Let’s look at an example: In Chicago, at around 42 degrees North, a solar panel tilted 42 degrees towards south is exposed to 37% more sun than a flat piece of lawn of the same size (1/cos(42 degrees) = 1.37). So a one square metre panel’s 1500 kWh/year in total solar irradiation in Chicago is basically the same as 1100 kWh of horizontal exposure, which is the same or less than you catch just about anywhere in Germany. Far from being comparable only to rain-swept Seattle, Germany’s annual exposure to the sun is actually not too different from the US east of the Mississippi, except for the Southern sunbelt from Texas to Florida, which does get more sun.

So what do we learn from this?

1) As our physics teacher always used to tell us: Watch your units! Numbers don’t tell you anything unless they go with the proper unit.

2) The German solar subsidy program is no crazy boondoggle at taxpayer’s expenses. Solar energy does make sense in Germany, as it does in most other countries in temperate climates.

Of course it makes even more sense in dry climates like Spain, Turkey, North Africa and the arid US Southwest, where it’s ideal. On the other hand, Seattle or Iceland may not be the greatest places for it.

Ideally, solar energy investment should start where it brings the highest returns, accompanied by sufficient investment into a power grid that can carry power wherever it’s needed.

In 2010, Germany produced about 1.9% of its electricity usage from solar panels, almost double what it was the year before. By 2020 this is expected to more than triple again, to 40 GWh or 6%. As mass production brings costs down while oil prices keep going up, German solar electricity is expected to become cost-competitive with conventional power by about 2015, which will be great for cutting dependence on dwindling oil reserves.

Also, let’s not forget that solar energy is not the only renewable game in town: Wind for electric power is already much more competitive on a cost per kWh basis than photovoltaics and deserves more attention. Many regions that have relatively poor solar prospects have excellent wind opportunities, for example Scotland. A mix of solar and wind often works better than just one or the other.

Germany has great potential for wind power, both land based and off-shore, and so do the US. What is holding wind power back particularly in the US (but to some extent also in Germany), is an under-sized grid that can not move enough power over the necessary distances from areas with plentiful wind to where the power is needed. Investment in a 21st century power grid will be essential for a low-carbon future.

Bike Friday Pocket Rocket

Yesterday I ordered a new bicycle, a Bike Friday Pocket Rocket. It’s a folding bike that rides like a good road bike.

My house in Setagaya, Tokyo is tiny and the three other members of the family already own four bikes between them, so we’re really short of space.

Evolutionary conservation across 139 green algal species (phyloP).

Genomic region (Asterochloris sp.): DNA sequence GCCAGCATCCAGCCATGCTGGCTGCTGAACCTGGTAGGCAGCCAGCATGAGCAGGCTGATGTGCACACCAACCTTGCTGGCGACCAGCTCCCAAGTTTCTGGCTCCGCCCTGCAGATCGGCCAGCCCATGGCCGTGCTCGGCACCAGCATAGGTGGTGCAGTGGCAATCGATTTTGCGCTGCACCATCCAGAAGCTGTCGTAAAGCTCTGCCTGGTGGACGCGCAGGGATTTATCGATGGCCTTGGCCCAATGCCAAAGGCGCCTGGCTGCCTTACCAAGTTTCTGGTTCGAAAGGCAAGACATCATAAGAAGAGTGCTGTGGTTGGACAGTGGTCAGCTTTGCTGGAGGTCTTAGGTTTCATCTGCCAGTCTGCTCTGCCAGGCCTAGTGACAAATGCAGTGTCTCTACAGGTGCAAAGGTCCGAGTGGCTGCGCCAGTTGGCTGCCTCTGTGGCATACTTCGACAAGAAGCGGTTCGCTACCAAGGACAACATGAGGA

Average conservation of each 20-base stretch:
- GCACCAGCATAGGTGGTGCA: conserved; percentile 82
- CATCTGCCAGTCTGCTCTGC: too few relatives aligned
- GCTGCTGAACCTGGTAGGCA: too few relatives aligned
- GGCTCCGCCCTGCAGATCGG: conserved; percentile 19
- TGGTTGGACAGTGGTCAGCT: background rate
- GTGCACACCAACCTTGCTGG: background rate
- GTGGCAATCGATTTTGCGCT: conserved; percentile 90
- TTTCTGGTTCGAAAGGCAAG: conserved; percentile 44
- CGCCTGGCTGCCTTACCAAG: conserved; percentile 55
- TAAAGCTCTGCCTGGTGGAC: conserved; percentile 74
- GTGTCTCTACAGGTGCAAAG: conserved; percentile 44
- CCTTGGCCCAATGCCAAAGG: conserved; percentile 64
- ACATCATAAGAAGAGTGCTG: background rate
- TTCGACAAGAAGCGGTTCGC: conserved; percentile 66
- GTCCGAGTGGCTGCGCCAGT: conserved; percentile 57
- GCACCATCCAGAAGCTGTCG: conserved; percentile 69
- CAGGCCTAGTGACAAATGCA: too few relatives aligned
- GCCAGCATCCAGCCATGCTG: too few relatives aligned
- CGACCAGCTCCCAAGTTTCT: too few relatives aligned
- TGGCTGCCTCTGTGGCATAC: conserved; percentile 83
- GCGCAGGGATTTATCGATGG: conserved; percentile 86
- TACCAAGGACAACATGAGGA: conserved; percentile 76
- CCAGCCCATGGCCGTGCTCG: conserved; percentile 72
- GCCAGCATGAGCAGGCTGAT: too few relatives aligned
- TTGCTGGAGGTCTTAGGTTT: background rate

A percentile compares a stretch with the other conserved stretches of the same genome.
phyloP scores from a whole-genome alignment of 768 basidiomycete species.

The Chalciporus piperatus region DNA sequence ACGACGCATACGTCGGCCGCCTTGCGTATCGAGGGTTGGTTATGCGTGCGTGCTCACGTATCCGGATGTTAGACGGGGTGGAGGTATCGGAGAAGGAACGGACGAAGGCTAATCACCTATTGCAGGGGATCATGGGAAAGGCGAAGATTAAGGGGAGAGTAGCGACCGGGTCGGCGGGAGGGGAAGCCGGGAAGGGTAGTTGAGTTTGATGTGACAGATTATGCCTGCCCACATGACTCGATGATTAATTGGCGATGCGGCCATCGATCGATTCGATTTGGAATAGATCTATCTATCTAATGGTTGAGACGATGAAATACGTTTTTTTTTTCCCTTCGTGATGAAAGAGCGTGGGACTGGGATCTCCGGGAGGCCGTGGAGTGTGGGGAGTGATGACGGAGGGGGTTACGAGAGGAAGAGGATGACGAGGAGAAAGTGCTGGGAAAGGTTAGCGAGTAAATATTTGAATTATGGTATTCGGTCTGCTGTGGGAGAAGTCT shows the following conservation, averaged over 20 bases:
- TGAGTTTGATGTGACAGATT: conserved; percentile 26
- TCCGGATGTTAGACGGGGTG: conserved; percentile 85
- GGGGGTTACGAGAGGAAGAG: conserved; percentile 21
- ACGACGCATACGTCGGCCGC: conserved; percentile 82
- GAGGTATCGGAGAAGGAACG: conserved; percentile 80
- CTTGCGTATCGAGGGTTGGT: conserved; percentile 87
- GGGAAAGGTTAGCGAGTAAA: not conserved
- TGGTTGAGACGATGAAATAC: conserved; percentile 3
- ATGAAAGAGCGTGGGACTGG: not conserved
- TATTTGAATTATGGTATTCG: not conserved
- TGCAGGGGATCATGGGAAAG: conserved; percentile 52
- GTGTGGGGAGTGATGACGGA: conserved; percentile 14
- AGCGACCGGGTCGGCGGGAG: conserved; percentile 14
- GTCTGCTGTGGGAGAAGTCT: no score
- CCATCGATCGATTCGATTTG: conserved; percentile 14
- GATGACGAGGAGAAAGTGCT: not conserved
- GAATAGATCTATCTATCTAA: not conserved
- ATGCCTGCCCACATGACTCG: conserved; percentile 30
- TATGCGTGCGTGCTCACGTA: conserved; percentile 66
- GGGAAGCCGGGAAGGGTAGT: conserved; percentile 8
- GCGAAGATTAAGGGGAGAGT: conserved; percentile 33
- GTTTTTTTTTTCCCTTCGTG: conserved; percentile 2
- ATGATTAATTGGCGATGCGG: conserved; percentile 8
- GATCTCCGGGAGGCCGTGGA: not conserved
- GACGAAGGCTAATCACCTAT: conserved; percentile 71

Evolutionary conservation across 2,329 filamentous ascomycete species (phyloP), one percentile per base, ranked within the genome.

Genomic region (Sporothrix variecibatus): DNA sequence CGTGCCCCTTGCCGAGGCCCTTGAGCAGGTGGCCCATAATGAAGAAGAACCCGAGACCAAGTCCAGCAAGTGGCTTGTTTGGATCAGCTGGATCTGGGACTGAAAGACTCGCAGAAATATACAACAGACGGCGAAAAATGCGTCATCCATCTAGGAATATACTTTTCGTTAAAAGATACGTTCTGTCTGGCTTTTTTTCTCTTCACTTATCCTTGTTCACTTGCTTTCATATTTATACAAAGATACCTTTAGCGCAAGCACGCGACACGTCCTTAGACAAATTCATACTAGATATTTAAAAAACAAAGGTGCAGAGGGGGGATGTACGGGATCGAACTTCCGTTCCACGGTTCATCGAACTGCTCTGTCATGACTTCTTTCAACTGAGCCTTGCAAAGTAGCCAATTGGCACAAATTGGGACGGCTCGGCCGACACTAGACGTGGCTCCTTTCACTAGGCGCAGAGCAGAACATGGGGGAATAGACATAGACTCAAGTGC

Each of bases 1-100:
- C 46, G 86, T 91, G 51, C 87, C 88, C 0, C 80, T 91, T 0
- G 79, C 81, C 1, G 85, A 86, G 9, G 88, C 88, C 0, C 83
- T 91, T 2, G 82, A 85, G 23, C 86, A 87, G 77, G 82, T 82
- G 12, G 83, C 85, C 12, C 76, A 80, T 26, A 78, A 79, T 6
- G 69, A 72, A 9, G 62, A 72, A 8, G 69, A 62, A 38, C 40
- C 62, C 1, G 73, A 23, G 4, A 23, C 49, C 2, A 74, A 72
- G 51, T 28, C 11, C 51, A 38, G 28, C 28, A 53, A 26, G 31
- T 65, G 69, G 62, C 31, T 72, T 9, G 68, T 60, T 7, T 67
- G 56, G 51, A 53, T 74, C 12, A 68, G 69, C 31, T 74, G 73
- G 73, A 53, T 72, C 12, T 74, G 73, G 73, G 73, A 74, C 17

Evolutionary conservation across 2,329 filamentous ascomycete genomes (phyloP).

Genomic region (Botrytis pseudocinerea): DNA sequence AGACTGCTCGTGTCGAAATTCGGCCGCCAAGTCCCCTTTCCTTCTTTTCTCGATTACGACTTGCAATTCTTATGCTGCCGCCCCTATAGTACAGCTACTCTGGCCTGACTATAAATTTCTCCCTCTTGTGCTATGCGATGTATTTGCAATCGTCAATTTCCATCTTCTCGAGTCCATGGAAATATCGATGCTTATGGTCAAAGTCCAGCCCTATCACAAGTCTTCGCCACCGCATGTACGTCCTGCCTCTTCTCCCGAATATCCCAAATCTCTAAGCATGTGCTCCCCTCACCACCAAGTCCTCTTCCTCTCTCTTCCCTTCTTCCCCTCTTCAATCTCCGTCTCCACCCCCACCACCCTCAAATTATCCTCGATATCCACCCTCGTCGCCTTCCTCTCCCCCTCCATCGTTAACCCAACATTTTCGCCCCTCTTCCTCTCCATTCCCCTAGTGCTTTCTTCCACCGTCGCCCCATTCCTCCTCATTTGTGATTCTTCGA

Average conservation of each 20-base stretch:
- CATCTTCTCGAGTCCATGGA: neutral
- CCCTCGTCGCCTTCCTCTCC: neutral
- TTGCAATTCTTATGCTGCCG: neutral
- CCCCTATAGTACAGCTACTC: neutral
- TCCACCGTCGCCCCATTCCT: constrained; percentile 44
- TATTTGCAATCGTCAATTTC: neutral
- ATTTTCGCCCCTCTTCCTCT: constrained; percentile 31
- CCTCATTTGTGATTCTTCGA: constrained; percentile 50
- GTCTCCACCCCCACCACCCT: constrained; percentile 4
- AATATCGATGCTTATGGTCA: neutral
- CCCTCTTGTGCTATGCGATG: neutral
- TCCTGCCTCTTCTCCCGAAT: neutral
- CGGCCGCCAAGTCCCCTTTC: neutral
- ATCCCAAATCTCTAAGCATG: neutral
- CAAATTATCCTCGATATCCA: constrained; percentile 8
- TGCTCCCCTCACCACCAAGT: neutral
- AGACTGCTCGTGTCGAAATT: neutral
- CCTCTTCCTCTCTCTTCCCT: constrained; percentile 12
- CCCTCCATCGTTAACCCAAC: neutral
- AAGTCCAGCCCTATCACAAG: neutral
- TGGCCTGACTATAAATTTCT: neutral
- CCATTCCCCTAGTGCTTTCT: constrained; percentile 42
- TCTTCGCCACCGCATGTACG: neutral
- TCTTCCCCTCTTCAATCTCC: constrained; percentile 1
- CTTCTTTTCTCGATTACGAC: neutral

A while ago an Alex Moulton bike in a park in Tokyo caught my eye and that started me looking at small-wheeled fast bikes.

Moulton bikes have suspensions and use small wheels (20 inch or smaller). Some of them use a space frame, like on the TSR model pictured above and can be separated into two halves for transport or storage. Unfortunately, some Moultons are obscenely expensive (for the list price of the top of the range Moulton Double Pylon — JPY 1,795,500 — you could almost get a Honda Insight hybrid car). A Moulton TSR-30, the model I would have been most interested in, sells for JPY 390,000 (about US$5,000) over here, which is way over my budget limit.

Therefore I started looking at various other small-wheeled bikes, including Dahon, Birdy (Riese & Müller, Germany) and Bike Friday (Oregon, US).

I then test rode a Bike Friday Pocket Rocket at Amanda Sports (one of their dealers in Japan) here in Tokyo last summer and liked it. Bike Friday bikes are definitely not cheap either, but the bikes are well designed and well made and carry a life-time warranty on the frame. The company is famous for its customer service. They use a lot of standard parts to make sure their bikes are easy to repair and in all the bike forums I visited, I never read a single bad word about them from any of their owners: Their customers seem very loyal.

I probably would have ordered a Bike Friday this spring, but then the M9.0 Tōhoku earthquake and tsunami hit Japan and triggered the Fukushima nuclear disaster, prompting me to take my family abroad until the situation in Japan had stabilized again a bit. I returned and now I finally placed the order.

With the help of one of Bike Friday’s bicycle consultants, I selected a 27-speed model using Shimano STI integrated shifters, with drop handles, narrow high pressure tires, fenders and a kick stand, in a colour called “Enno Orange”.

The bike will be delivered in early October. Stay tuned for pictures and ride reports with even more pictures!

Cycling since high school

Though born and raised in Germany, I’ve never been interested in football (soccer) or anything that involves a ball or opposing teams. The only sports I really enjoyed were swimming, walking or running longer distances and cycling. These are sports that you can do not only when you’re young, but throughout your life.

When I was in high school I bought my first 10-speed bicycle, a French Motobecane with drop handles. During one summer I did 7,500 km (4700 miles) over a period of 150 days (50 km/day average). I enjoyed going for rides of several hours, especially on weekends. My longest single day distance was 220 km.

Eleven years ago, when I moved to Yokohama, I bought a mountain bike. I gave it away to friend when I moved to my small house in Tokyo last year, because I had no space for it. Since then I’ve been using either my wife’s mamachari (housewife’s bike) or a small rusty foldable with squeaky brakes that we originally got as freebie from SoftBank Mobile when we signed up for iPhone contracts (seen folded in the centre of the picture of my home at the top). I am not a bike snob. I’ll ride just about anything with two wheels and usually the only kind of bicycle wear I put on is a proper bicycle helmet.

In Tokyo, a bicycle will often get you from A to B almost as quickly as a car (sometimes quicker) and you won’t be paying an arm and a leg for parking, plus it’s more fun than driving a car on our notoriously congested city roads. That’s why I do most of my shopping by bicycle these days.